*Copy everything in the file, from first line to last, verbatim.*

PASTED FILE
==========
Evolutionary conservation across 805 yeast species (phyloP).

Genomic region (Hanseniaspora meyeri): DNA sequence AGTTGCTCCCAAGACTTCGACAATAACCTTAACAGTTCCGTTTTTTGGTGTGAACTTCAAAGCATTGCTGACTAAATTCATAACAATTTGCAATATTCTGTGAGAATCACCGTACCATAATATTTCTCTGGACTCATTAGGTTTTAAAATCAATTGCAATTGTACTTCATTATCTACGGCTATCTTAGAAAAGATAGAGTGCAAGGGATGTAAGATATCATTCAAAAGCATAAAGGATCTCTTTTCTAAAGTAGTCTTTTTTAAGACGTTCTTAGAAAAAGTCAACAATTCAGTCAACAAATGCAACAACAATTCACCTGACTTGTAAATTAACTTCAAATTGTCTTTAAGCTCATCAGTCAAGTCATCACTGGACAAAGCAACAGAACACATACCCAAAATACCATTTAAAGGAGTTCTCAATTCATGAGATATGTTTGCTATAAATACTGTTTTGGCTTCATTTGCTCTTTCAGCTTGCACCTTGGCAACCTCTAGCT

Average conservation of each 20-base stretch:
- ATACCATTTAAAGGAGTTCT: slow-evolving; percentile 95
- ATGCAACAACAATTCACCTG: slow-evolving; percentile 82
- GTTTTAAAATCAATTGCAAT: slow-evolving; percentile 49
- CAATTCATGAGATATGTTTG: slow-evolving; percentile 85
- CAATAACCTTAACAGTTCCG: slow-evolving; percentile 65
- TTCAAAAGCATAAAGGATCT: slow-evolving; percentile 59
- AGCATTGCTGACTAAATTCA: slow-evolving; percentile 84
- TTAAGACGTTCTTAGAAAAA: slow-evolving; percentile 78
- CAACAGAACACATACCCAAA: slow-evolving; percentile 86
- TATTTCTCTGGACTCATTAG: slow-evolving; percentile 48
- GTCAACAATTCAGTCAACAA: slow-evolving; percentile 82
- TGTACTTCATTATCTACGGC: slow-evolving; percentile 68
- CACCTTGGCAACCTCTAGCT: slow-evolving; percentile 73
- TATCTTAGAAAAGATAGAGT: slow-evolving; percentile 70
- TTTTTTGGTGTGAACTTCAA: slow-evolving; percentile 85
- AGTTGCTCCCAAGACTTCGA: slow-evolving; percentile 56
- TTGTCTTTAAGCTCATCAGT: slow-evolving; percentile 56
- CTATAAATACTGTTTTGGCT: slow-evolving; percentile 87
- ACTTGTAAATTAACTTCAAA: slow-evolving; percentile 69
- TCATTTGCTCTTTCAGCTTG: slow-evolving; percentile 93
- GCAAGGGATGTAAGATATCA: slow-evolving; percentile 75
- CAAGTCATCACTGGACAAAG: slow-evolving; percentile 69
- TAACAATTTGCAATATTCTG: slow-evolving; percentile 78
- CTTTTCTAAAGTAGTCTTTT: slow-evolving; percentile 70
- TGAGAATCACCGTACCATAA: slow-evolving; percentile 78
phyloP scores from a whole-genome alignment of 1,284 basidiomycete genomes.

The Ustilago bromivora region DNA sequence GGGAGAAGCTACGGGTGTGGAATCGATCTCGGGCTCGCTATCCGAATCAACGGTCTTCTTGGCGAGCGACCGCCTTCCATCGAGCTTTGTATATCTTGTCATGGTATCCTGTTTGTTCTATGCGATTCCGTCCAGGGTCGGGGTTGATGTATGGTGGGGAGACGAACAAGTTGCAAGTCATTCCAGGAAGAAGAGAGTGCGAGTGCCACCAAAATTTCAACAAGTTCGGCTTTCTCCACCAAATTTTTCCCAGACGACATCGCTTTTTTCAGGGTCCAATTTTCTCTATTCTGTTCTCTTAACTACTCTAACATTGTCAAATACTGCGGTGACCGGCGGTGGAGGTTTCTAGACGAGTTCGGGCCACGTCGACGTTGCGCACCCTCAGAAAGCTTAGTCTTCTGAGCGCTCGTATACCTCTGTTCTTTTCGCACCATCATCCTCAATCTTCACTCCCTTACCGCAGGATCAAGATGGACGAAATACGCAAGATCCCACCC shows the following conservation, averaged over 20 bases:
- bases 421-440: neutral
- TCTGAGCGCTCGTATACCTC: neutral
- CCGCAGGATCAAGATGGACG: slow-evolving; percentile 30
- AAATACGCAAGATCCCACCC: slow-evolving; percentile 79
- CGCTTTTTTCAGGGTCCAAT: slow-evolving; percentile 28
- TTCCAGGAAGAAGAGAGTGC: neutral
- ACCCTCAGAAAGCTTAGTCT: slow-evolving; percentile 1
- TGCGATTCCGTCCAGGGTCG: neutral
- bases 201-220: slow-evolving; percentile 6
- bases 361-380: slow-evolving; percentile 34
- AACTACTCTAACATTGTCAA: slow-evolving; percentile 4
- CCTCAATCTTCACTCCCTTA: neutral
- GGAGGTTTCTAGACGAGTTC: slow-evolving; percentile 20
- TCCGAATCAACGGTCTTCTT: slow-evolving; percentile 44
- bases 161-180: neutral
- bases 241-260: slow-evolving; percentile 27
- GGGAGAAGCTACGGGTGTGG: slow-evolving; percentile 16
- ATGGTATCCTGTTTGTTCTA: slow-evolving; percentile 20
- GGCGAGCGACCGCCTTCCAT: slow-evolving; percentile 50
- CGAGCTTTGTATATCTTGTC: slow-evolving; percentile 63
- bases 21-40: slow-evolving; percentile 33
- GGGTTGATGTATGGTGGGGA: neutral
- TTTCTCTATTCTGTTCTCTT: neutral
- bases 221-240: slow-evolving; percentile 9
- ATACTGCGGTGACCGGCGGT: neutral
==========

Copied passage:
Evolutionary conservation across 805 yeast species (phyloP).

Genomic region (Hanseniaspora meyeri): DNA sequence AGTTGCTCCCAAGACTTCGACAATAACCTTAACAGTTCCGTTTTTTGGTGTGAACTTCAAAGCATTGCTGACTAAATTCATAACAATTTGCAATATTCTGTGAGAATCACCGTACCATAATATTTCTCTGGACTCATTAGGTTTTAAAATCAATTGCAATTGTACTTCATTATCTACGGCTATCTTAGAAAAGATAGAGTGCAAGGGATGTAAGATATCATTCAAAAGCATAAAGGATCTCTTTTCTAAAGTAGTCTTTTTTAAGACGTTCTTAGAAAAAGTCAACAATTCAGTCAACAAATGCAACAACAATTCACCTGACTTGTAAATTAACTTCAAATTGTCTTTAAGCTCATCAGTCAAGTCATCACTGGACAAAGCAACAGAACACATACCCAAAATACCATTTAAAGGAGTTCTCAATTCATGAGATATGTTTGCTATAAATACTGTTTTGGCTTCATTTGCTCTTTCAGCTTGCACCTTGGCAACCTCTAGCT

Average conservation of each 20-base stretch:
- ATACCATTTAAAGGAGTTCT: slow-evolving; percentile 95
- ATGCAACAACAATTCACCTG: slow-evolving; percentile 82
- GTTTTAAAATCAATTGCAAT: slow-evolving; percentile 49
- CAATTCATGAGATATGTTTG: slow-evolving; percentile 85
- CAATAACCTTAACAGTTCCG: slow-evolving; percentile 65
- TTCAAAAGCATAAAGGATCT: slow-evolving; percentile 59
- AGCATTGCTGACTAAATTCA: slow-evolving; percentile 84
- TTAAGACGTTCTTAGAAAAA: slow-evolving; percentile 78
- CAACAGAACACATACCCAAA: slow-evolving; percentile 86
- TATTTCTCTGGACTCATTAG: slow-evolving; percentile 48
- GTCAACAATTCAGTCAACAA: slow-evolving; percentile 82
- TGTACTTCATTATCTACGGC: slow-evolving; percentile 68
- CACCTTGGCAACCTCTAGCT: slow-evolving; percentile 73
- TATCTTAGAAAAGATAGAGT: slow-evolving; percentile 70
- TTTTTTGGTGTGAACTTCAA: slow-evolving; percentile 85
- AGTTGCTCCCAAGACTTCGA: slow-evolving; percentile 56
- TTGTCTTTAAGCTCATCAGT: slow-evolving; percentile 56
- CTATAAATACTGTTTTGGCT: slow-evolving; percentile 87
- ACTTGTAAATTAACTTCAAA: slow-evolving; percentile 69
- TCATTTGCTCTTTCAGCTTG: slow-evolving; percentile 93
- GCAAGGGATGTAAGATATCA: slow-evolving; percentile 75
- CAAGTCATCACTGGACAAAG: slow-evolving; percentile 69
- TAACAATTTGCAATATTCTG: slow-evolving; percentile 78
- CTTTTCTAAAGTAGTCTTTT: slow-evolving; percentile 70
- TGAGAATCACCGTACCATAA: slow-evolving; percentile 78
phyloP scores from a whole-genome alignment of 1,284 basidiomycete genomes.

The Ustilago bromivora region DNA sequence GGGAGAAGCTACGGGTGTGGAATCGATCTCGGGCTCGCTATCCGAATCAACGGTCTTCTTGGCGAGCGACCGCCTTCCATCGAGCTTTGTATATCTTGTCATGGTATCCTGTTTGTTCTATGCGATTCCGTCCAGGGTCGGGGTTGATGTATGGTGGGGAGACGAACAAGTTGCAAGTCATTCCAGGAAGAAGAGAGTGCGAGTGCCACCAAAATTTCAACAAGTTCGGCTTTCTCCACCAAATTTTTCCCAGACGACATCGCTTTTTTCAGGGTCCAATTTTCTCTATTCTGTTCTCTTAACTACTCTAACATTGTCAAATACTGCGGTGACCGGCGGTGGAGGTTTCTAGACGAGTTCGGGCCACGTCGACGTTGCGCACCCTCAGAAAGCTTAGTCTTCTGAGCGCTCGTATACCTCTGTTCTTTTCGCACCATCATCCTCAATCTTCACTCCCTTACCGCAGGATCAAGATGGACGAAATACGCAAGATCCCACCC shows the following conservation, averaged over 20 bases:
- bases 421-440: neutral
- TCTGAGCGCTCGTATACCTC: neutral
- CCGCAGGATCAAGATGGACG: slow-evolving; percentile 30
- AAATACGCAAGATCCCACCC: slow-evolving; percentile 79
- CGCTTTTTTCAGGGTCCAAT: slow-evolving; percentile 28
- TTCCAGGAAGAAGAGAGTGC: neutral
- ACCCTCAGAAAGCTTAGTCT: slow-evolving; percentile 1
- TGCGATTCCGTCCAGGGTCG: neutral
- bases 201-220: slow-evolving; percentile 6
- bases 361-380: slow-evolving; percentile 34
- AACTACTCTAACATTGTCAA: slow-evolving; percentile 4
- CCTCAATCTTCACTCCCTTA: neutral
- GGAGGTTTCTAGACGAGTTC: slow-evolving; percentile 20
- TCCGAATCAACGGTCTTCTT: slow-evolving; percentile 44
- bases 161-180: neutral
- bases 241-260: slow-evolving; percentile 27
- GGGAGAAGCTACGGGTGTGG: slow-evolving; percentile 16
- ATGGTATCCTGTTTGTTCTA: slow-evolving; percentile 20
- GGCGAGCGACCGCCTTCCAT: slow-evolving; percentile 50
- CGAGCTTTGTATATCTTGTC: slow-evolving; percentile 63
- bases 21-40: slow-evolving; percentile 33
- GGGTTGATGTATGGTGGGGA: neutral
- TTTCTCTATTCTGTTCTCTT: neutral
- bases 221-240: slow-evolving; percentile 9
- ATACTGCGGTGACCGGCGGT: neutral